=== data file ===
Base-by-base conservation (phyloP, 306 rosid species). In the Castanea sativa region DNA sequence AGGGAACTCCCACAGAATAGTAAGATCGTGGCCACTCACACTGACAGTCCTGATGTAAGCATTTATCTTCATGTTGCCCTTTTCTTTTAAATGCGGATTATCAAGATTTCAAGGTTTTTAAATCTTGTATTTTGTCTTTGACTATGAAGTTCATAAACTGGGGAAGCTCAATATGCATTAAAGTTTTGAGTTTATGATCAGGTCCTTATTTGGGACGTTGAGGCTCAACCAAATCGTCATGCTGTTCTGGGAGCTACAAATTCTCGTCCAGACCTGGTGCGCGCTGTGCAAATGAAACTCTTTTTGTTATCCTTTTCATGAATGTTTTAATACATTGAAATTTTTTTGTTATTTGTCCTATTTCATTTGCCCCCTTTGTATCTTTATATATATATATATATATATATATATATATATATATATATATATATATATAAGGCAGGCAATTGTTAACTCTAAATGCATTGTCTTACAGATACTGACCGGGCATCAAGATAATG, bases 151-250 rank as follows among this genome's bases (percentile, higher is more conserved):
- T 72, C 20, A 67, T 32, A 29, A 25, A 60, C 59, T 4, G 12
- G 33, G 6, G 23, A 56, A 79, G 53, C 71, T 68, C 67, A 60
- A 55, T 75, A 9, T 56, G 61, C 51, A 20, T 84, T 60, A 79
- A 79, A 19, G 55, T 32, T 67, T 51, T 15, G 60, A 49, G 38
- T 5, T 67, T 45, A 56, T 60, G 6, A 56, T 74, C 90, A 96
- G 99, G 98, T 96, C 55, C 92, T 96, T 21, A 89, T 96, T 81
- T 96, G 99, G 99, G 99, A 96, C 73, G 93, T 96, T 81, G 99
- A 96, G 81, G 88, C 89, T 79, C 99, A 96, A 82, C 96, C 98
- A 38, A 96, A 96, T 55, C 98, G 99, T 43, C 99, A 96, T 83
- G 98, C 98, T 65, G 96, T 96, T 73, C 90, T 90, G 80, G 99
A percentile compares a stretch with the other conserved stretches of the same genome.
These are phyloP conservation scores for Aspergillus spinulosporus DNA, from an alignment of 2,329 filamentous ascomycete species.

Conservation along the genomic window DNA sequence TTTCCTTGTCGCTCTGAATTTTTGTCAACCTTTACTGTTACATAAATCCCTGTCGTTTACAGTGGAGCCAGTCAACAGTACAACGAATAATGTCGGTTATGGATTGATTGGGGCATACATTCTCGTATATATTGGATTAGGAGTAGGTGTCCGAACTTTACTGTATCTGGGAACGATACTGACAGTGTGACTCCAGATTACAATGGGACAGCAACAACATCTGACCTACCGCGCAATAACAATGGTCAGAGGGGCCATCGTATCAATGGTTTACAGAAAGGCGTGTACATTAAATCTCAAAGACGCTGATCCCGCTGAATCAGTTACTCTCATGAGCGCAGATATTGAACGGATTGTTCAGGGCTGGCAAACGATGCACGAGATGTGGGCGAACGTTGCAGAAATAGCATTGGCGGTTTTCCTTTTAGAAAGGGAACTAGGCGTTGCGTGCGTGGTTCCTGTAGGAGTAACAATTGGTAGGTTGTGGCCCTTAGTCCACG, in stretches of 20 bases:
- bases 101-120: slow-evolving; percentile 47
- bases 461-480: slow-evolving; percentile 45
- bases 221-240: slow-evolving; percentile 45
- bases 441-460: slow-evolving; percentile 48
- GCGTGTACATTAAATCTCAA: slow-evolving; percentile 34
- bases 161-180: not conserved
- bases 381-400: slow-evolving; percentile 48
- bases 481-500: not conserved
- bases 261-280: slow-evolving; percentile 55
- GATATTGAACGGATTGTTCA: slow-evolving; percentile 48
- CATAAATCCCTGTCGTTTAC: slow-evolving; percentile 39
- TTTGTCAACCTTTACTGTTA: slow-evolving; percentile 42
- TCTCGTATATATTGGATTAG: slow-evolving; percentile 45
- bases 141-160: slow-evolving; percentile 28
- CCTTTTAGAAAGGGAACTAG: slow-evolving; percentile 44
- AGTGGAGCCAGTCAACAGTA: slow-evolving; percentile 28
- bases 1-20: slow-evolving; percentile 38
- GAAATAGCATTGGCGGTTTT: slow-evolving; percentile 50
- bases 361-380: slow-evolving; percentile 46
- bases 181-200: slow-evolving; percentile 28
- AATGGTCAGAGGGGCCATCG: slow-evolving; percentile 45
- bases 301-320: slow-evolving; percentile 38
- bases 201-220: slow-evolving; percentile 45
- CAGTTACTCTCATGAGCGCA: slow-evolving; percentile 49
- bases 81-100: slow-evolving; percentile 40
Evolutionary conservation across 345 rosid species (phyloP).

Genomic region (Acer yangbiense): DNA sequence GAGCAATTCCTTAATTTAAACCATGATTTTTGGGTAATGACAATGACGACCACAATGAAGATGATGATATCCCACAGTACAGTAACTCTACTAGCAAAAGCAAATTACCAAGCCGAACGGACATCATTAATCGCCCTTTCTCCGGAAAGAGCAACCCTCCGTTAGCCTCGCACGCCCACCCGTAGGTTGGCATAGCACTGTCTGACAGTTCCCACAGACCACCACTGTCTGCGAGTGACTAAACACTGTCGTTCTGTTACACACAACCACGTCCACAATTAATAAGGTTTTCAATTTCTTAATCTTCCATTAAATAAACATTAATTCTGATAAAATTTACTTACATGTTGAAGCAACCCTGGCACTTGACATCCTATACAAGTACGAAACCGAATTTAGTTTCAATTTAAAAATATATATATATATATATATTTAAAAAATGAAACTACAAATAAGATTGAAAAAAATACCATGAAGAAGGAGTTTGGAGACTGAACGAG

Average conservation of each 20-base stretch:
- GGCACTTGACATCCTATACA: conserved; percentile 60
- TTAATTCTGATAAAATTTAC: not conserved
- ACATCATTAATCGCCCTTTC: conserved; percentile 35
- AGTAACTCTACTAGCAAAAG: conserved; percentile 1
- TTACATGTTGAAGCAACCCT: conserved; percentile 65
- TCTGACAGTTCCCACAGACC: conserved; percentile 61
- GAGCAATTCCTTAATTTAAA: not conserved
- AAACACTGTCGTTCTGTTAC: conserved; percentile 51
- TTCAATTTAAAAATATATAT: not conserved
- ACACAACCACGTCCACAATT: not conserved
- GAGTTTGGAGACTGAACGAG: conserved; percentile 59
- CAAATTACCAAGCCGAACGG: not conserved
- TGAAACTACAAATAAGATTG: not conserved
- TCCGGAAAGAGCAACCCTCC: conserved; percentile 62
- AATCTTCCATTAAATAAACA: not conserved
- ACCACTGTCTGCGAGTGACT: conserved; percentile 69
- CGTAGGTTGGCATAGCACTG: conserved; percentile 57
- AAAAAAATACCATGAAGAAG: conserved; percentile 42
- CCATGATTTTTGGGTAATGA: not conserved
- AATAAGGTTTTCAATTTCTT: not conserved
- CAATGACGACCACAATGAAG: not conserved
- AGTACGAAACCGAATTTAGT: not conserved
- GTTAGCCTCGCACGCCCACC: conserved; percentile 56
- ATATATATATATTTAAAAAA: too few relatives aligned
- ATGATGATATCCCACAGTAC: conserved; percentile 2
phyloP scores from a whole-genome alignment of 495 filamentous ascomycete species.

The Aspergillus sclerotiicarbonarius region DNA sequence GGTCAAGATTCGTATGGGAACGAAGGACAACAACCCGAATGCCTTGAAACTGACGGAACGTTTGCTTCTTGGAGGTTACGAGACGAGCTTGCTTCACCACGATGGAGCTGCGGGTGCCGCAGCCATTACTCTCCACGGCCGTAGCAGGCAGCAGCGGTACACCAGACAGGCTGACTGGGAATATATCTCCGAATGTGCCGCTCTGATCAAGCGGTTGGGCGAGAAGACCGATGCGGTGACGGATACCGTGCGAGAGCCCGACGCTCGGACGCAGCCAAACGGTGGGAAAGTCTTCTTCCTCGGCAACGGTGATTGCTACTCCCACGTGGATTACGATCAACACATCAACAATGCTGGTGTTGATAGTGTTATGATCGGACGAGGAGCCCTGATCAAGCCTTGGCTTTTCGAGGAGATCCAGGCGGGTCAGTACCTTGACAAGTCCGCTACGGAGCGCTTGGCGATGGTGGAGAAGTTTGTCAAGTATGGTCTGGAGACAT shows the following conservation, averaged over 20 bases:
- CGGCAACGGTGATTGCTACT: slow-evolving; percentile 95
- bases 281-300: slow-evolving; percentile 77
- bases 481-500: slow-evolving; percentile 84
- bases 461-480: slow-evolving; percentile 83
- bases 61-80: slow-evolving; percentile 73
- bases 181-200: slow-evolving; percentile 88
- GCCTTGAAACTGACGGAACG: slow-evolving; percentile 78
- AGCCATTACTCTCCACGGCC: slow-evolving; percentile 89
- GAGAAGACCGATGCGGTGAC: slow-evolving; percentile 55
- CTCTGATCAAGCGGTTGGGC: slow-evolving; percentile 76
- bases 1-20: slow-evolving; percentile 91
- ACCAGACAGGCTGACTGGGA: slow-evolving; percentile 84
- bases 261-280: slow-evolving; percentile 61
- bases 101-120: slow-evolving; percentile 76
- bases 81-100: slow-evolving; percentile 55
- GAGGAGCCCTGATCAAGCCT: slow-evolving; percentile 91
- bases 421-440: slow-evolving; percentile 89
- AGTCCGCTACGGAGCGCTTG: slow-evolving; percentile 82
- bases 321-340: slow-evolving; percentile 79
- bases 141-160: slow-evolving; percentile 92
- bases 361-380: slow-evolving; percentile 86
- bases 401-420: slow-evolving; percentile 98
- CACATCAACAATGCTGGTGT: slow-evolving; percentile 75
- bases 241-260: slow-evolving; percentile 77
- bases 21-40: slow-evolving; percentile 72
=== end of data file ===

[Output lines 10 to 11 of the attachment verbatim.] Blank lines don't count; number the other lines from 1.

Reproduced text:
- A 38, A 96, A 96, T 55, C 98, G 99, T 43, C 99, A 96, T 83
- G 98, C 98, T 65, G 96, T 96, T 73, C 90, T 90, G 80, G 99